Using void to implicitly return nothing

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People coming from statically typed programming languages like C++, C# or Java must have heard of the void keyword. When added as a return type of function, it signifies that the function returns nothing. The TypeScript developers must also have seen this when the types are defined. But, many of the JavaScript developers are unaware of the word. And why would they be concerned about void? It just returns undefined.

The function declaration implicitly returns undefined if there is no return statement in the function. The function expression also does the same if it has a function body, or to be more clear function with {} around it. When written in single line though, it returns what the expression - or the function body - returns. What if you want to return nothing from the function, but the code is of just one line. You wrap it in {}. As simple as that.

There's another way to do the same without wrapping the function with {}. It might not be very useful. You might stick with the same way by adding {} and its perfectly fine. This is just for some fun.

The void keyword

Let's say you have a class where you increment and decrement a number. You just change the value of the variable and you don't need to return anything. You write two arrow functions to do so.

class Counter {
    number = 0;

increment = () => ++this.number; // returns previous number + 1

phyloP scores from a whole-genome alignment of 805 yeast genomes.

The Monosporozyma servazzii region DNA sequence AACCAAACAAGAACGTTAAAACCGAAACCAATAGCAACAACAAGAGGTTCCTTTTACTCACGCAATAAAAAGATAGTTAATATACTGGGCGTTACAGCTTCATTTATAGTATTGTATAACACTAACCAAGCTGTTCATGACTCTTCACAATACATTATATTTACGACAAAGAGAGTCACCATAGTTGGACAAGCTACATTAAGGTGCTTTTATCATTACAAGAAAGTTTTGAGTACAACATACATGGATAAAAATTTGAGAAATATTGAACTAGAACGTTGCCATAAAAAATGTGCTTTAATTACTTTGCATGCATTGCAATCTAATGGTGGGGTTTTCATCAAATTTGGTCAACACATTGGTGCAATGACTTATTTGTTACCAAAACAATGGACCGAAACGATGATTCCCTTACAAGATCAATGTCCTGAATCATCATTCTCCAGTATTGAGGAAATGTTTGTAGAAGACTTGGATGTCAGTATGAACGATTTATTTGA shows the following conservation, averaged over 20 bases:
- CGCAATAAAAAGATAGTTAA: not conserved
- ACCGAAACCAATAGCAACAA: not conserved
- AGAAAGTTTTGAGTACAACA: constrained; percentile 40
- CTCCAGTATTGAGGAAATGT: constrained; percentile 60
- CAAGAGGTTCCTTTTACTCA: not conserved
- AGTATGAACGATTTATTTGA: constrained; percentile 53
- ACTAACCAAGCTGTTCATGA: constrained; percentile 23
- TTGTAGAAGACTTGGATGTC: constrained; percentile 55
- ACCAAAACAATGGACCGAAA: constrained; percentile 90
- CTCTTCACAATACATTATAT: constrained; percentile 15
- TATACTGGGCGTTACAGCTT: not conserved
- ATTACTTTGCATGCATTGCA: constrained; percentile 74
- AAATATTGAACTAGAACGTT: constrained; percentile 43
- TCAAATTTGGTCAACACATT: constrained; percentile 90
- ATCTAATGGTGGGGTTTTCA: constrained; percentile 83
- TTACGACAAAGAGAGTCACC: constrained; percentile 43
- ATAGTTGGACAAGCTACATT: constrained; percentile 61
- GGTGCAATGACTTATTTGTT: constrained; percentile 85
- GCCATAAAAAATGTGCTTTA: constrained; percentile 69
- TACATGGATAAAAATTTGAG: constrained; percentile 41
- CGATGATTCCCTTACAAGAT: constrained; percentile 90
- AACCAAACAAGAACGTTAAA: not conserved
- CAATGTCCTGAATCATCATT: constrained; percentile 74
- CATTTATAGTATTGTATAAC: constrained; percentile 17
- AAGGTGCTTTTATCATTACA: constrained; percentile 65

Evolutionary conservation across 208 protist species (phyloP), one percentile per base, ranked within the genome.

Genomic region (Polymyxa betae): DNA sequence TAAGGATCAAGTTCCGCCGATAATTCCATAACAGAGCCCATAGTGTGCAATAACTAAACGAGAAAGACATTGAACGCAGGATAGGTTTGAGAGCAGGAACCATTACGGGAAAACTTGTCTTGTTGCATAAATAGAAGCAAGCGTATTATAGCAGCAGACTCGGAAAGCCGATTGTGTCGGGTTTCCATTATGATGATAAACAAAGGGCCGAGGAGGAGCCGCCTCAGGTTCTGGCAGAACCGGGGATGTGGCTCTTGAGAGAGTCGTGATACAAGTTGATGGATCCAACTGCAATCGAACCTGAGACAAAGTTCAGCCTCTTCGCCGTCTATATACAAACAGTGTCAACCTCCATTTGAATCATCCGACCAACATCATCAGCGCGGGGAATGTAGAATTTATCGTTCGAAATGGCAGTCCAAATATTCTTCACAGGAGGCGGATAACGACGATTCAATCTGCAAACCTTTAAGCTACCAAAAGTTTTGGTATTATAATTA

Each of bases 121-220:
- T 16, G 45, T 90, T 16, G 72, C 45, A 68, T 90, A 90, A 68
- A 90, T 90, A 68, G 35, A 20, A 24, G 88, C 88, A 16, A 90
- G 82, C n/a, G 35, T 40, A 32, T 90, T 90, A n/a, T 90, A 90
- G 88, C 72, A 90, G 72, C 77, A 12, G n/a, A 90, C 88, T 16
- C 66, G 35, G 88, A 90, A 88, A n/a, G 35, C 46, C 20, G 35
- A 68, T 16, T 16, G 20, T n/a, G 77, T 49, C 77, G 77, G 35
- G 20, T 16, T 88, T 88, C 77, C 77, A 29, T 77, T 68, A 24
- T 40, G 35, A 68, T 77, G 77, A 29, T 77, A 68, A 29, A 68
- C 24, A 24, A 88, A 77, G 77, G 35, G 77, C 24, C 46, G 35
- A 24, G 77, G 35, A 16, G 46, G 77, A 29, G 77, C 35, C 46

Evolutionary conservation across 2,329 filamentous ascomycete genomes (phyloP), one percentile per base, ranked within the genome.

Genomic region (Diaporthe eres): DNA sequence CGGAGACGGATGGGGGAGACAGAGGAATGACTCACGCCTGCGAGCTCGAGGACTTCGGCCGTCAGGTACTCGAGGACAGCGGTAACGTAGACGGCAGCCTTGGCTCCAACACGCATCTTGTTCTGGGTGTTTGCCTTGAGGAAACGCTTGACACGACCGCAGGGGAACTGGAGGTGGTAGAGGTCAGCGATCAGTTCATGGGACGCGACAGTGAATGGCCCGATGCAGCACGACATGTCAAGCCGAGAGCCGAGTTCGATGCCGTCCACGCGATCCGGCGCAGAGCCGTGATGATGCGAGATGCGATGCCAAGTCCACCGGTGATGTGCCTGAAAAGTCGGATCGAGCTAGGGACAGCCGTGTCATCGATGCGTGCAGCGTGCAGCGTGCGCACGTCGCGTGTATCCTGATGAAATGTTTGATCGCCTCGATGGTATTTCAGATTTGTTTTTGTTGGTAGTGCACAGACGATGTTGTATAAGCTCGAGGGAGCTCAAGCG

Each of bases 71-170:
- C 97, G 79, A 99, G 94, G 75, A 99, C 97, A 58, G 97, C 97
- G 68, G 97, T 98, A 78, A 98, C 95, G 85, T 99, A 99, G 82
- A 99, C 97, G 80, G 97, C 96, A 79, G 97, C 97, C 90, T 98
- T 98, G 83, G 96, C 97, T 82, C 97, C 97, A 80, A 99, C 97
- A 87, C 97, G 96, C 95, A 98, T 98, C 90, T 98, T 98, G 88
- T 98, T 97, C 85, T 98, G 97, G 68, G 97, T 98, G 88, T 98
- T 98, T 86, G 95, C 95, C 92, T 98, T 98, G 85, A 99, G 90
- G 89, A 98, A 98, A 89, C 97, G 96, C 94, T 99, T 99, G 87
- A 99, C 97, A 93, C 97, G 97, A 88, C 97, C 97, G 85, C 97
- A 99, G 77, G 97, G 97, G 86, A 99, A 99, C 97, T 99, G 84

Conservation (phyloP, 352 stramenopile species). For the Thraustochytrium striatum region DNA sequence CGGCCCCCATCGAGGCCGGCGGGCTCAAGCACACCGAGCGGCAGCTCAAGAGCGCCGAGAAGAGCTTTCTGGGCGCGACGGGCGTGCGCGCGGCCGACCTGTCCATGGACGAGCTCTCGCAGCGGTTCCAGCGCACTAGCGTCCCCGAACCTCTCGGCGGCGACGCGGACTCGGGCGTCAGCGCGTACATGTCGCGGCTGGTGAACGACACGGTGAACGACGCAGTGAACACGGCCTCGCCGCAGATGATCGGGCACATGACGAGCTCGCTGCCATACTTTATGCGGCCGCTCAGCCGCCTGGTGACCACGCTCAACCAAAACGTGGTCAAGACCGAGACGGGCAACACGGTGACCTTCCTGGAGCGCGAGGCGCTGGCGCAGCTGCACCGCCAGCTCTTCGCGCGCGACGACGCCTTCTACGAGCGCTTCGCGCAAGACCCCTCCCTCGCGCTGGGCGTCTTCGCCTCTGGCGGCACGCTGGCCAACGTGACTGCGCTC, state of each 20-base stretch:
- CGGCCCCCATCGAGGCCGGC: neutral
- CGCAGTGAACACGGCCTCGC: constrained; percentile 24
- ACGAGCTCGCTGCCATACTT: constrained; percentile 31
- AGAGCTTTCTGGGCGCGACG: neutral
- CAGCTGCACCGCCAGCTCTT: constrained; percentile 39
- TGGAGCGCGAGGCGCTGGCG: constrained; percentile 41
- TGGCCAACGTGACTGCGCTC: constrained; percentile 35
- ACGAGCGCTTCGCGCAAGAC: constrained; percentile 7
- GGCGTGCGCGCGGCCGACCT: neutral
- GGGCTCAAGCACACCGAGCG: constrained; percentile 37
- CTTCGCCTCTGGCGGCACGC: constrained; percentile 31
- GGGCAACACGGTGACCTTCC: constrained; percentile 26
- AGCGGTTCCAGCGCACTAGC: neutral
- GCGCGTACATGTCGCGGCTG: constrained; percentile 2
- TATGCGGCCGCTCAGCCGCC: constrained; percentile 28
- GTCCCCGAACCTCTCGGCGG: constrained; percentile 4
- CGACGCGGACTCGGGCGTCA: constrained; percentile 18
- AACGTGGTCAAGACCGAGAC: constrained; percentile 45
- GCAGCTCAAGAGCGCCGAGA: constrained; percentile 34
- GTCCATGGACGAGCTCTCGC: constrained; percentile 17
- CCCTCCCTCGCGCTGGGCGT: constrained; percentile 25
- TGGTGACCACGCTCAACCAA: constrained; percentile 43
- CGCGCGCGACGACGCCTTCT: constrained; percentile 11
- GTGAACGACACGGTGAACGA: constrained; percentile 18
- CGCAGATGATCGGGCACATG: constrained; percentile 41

decrement = () => --this.number; // returns previous number + 1

As the two functions are in one line, it would return the updated number. What if you don't want to do so. Well, you just add the void keyword in front of it.

class Counter {
    number = 0;

increment = () => void ++this.number; // returns undefined
decrement = () => void --this.number; // returns undefined

You can try doing 2 + 2 in the browser console - not in any function, just type 2 + 2. When you hit enter, you see the value returned is 4. Now try doing void (2 + 2), it will return undefined. One thing to remember is if you try void 2 + 2, the compiler will think that you are adding void 2 and 2, which will result in NaN. So be careful with this.

A use case

Well that's fine. But are there other use cases you might ask. You might be using React's useEffect hook to do different things. If you are using some code that does not return a function or undefined in useEffect hook, it will yell at you for doing so. For example, if you are using setInterval in useEffect using single line arrow function, React will throw an error as setInterval returns a number and useEffect is not expecting that. You can get over it by just putting void in front of it.

// Throws error
useEffect(() => setInterval(() => {}, 1000), []);

// Works fine
useEffect(() => void setInterval(() => {}, 1000), []);


This is something not many people know. I might not even use this myself because adding code in future might have to require to undo the changes and write it the way we all have been writing. But, as I said, this is something that I discovered and thought was fun.